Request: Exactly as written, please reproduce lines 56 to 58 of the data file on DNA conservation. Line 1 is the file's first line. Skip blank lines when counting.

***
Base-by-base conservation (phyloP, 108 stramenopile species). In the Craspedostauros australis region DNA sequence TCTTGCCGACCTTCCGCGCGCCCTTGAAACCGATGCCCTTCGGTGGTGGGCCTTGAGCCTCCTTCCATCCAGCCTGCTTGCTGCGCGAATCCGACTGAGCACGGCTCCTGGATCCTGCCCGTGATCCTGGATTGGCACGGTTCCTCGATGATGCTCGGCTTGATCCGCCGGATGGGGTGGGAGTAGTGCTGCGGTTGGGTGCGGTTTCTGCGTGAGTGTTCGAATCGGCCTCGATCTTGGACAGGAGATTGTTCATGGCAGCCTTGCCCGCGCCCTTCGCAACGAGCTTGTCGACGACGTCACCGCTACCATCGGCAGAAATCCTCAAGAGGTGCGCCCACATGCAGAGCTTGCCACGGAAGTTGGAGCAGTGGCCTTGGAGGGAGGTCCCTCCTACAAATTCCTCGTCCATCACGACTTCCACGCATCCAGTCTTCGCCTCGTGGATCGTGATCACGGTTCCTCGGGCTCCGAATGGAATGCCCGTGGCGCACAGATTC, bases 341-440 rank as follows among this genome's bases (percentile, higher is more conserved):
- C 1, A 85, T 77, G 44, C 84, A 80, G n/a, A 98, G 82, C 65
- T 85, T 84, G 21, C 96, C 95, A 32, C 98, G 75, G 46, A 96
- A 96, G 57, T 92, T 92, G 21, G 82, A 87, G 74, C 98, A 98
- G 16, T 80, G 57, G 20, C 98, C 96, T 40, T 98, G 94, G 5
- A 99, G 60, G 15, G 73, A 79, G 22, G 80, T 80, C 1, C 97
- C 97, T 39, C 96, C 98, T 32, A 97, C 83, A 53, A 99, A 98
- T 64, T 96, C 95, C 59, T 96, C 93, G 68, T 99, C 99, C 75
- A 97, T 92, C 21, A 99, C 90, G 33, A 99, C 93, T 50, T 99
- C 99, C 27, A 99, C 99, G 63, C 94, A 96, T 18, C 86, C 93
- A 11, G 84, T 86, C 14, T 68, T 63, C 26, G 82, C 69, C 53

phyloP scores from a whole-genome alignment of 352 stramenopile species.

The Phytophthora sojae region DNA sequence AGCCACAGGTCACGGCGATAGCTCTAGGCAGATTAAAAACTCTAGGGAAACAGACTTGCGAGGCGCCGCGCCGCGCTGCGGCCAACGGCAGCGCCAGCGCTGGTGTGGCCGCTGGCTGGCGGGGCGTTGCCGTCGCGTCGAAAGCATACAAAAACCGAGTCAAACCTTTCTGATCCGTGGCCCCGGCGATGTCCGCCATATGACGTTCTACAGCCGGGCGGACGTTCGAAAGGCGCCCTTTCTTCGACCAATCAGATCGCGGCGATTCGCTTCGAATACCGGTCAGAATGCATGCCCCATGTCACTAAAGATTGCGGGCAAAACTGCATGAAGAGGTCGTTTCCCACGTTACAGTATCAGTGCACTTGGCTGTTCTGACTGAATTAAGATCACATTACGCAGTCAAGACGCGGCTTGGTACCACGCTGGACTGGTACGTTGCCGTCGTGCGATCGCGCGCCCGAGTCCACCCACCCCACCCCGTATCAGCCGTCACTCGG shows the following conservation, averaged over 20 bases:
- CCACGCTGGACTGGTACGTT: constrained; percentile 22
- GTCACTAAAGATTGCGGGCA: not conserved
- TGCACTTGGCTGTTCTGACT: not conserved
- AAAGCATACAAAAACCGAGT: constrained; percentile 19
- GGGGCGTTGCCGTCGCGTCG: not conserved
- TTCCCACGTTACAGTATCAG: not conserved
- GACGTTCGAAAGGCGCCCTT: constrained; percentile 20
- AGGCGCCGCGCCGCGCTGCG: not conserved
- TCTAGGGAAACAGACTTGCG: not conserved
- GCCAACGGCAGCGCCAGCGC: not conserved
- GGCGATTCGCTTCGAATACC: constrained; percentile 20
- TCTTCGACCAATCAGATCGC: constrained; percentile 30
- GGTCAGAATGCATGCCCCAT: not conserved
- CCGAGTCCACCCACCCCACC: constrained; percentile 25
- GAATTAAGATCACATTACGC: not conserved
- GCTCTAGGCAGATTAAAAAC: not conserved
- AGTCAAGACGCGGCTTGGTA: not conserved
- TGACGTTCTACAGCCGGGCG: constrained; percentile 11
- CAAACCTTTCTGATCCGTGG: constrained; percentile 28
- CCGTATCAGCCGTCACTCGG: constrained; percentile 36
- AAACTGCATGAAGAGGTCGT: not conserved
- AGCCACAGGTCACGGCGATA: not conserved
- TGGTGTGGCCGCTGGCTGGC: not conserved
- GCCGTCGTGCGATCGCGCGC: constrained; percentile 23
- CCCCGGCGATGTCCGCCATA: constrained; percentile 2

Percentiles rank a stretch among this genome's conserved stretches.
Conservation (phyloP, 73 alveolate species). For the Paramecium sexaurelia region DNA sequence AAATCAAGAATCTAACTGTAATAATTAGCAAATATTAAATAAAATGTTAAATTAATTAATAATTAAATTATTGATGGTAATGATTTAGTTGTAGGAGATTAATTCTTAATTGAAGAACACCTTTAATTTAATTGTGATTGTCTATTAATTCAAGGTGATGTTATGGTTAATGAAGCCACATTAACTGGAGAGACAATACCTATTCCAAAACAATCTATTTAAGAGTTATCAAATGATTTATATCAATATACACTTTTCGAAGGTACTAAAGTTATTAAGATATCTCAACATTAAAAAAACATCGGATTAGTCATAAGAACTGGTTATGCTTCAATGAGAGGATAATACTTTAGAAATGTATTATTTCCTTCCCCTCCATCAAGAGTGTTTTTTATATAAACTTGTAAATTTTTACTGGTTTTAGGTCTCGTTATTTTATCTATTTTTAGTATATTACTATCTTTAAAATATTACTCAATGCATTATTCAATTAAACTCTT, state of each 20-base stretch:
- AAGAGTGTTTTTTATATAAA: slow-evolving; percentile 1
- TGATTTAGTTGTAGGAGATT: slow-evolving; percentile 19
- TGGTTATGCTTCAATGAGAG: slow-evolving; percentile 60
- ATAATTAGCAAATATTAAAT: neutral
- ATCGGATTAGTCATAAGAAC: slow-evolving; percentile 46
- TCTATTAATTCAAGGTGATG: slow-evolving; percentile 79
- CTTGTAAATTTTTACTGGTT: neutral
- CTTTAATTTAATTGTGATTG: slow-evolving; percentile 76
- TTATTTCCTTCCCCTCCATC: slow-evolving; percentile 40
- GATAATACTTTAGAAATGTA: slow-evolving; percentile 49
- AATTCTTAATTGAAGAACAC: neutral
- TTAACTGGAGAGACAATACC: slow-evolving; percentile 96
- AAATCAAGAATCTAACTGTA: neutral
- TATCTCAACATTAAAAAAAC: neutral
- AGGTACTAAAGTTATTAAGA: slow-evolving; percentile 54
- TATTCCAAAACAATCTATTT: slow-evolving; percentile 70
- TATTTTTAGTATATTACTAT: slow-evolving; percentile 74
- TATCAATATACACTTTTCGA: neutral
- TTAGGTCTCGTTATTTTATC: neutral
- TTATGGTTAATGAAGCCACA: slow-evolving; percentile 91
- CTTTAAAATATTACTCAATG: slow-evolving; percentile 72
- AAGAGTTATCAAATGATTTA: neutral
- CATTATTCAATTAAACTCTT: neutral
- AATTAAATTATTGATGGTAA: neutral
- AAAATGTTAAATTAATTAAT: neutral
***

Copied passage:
- TATTCCAAAACAATCTATTT: slow-evolving; percentile 70
- TATTTTTAGTATATTACTAT: slow-evolving; percentile 74
- TATCAATATACACTTTTCGA: neutral